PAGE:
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Diversity STEMs from equal opportunities

This year has largely been touted as the year of the women. The gender pay gap, the #MeToo movement and 100th anniversary of the suffragettes winning the right (for some women) to vote have all dominated the headlines.

With so much attention on diversity, why is it that certain industries are still struggling to recruit women despite a dedicated focus on gender equality?

A technical shortfall in women

STEM (science, technology, engineering and maths) industries are a prime example of employment sectors which have been typically considered to be male dominated. And the statistics support that; according to Women in Tech, only 17 percent of the UK’s technology workers are women whilst WISE reports that women made up just 24 percent of the workforce working in core STEM industries in 2017.

Clearview Intelligence is an example of a STEM-based SME with employment figures illustrative of the UK average and national trends. Of its 52 employees, 13 are women, representing 24 percent of the total workforce. Yet not one of these women is employed in an engineering capacity.

The problem stems from education

The lack of diversity in the company’s scientific posts is not deliberate; it is reflective of the candidates who come forward for interview.

A report published by the Institute for Fiscal Studies this month showed that attainment in STEM subjects at GCSE remains similar between boys and girls. Yet due to factors including a lack of confidence, many girls fail to continue these subjects for their A-Levels. This broadens the gender gap at degree level, giving boys a better opportunity to flourish in STEM careers than their female counterparts.

Whilst Clearview Intelligence is not responsible for the shortage of females pursuing roles in STEM industries, it does suffer the consequences of this imbalance. As such, the company is working to actively shed the perception that ITS (Intelligent Transportation Systems) is a male-dominated environment by encouraging women to develop in other areas of the business.

Managing the issue

Although none of the 13 women hold technology posts, five of them do occupy manager roles, which means they have the power to provide influence within the company. Despite 80 percent of financial graduates being men, Clearview’s Director of Finance is Claire MacDonagh, who was internally promoted in 2017.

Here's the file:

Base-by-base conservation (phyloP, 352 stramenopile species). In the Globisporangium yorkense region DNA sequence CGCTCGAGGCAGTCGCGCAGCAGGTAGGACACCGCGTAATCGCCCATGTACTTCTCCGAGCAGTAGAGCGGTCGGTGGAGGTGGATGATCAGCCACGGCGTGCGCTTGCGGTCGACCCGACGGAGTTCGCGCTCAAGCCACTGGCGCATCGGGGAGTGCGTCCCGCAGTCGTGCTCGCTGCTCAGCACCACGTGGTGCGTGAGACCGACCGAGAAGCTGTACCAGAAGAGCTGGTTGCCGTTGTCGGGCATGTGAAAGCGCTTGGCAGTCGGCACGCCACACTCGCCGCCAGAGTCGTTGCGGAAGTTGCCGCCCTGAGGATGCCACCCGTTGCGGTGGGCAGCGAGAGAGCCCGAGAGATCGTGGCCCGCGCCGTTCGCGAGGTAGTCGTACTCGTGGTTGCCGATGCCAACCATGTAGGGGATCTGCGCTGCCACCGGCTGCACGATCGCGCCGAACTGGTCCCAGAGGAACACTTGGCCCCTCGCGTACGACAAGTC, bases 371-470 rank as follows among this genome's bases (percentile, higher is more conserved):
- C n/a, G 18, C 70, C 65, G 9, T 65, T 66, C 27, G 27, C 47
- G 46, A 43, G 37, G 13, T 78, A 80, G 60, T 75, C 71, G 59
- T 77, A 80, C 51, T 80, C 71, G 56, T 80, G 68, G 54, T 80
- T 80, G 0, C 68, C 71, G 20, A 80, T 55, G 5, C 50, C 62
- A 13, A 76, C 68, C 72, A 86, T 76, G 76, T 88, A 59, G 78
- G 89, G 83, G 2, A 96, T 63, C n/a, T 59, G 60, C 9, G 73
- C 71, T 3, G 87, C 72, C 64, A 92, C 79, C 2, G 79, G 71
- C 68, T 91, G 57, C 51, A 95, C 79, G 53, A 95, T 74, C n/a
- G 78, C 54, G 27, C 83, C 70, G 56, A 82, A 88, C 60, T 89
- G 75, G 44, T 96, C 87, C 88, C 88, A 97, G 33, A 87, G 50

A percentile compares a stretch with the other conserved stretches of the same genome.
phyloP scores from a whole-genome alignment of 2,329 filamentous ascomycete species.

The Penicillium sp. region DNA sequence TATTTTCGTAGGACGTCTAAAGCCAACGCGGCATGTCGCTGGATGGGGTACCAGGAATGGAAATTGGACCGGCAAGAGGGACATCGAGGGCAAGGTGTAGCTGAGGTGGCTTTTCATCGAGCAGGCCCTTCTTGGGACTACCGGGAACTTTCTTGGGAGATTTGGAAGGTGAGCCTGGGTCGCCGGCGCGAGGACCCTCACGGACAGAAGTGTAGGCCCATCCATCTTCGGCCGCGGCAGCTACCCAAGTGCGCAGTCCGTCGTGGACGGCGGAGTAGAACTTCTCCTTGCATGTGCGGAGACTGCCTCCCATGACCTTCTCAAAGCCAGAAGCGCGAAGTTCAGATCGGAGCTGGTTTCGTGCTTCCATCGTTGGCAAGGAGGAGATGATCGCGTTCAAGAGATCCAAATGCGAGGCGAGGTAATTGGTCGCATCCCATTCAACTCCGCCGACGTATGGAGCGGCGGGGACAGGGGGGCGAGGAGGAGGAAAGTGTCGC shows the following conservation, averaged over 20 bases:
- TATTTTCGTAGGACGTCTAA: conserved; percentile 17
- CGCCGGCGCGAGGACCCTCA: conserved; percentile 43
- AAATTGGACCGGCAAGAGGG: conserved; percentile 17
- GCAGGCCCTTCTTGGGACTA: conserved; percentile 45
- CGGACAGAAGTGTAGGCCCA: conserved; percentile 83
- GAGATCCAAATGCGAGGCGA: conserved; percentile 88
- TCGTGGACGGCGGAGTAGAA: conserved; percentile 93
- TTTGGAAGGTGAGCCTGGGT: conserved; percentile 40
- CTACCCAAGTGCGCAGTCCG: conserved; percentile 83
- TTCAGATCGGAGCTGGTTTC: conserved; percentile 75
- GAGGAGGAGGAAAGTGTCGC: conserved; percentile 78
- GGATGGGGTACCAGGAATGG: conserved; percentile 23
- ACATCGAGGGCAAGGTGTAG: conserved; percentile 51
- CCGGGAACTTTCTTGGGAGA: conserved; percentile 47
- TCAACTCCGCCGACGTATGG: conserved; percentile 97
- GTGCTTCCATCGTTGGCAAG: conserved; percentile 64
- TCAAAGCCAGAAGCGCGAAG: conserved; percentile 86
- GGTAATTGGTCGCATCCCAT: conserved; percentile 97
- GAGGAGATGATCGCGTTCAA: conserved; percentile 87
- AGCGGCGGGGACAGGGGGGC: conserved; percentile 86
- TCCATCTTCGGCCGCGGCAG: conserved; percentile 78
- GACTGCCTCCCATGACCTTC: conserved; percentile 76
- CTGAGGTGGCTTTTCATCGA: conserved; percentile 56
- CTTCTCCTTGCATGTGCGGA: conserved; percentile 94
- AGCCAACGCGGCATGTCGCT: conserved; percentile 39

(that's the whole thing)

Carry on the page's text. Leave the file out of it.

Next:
The largest team within the firm—comprising the field service engineers—is managed by Tessa Mills in the role of Operational Contacts Manager. And following an internal promotion, the company’s Strategic Relationship Manager post is held by Shona Wooding.

Claire Shona And Tessa

The appointment of women into key roles reflects Clearview’s commitment to breaking down the gender stereotypes to raise the industry profile amongst women and encourage more applications going forward. The company’s senior management team has pledged to invest in staff development so that more employees can progress and earn internal promotions.

Breakdowns needed on the road to equality

Although boys continue to dominate STEM subjects at A-Level, this year did see an increase of 5,000 more girls opting to sit exams in these subjects which is encouraging. If this pattern continues, going forward more women will hopefully receive the qualifications needed for roles such as engineering that Clearview is currently underrepresented in.

This will take time. In the interim Clearview is exploring opportunities to proactively support young women who are pursuing a career in STEM industries and encourage them to succeed. A combination of work experience, engagement with educational establishments and the possible introduction of a new apprentice scheme in 2019 are all under discussion.

With such an international focus and drive for gender equality, it is not enough for organisations to rest on their laurels and watch the changes take place around them. The perception of subjects or industries being gender specific needs to be broken down; only then can they be rebuilt to create a more inclusive environment that offers opportunities for everyone.

Author: Jemma C |Date Published: August 2018

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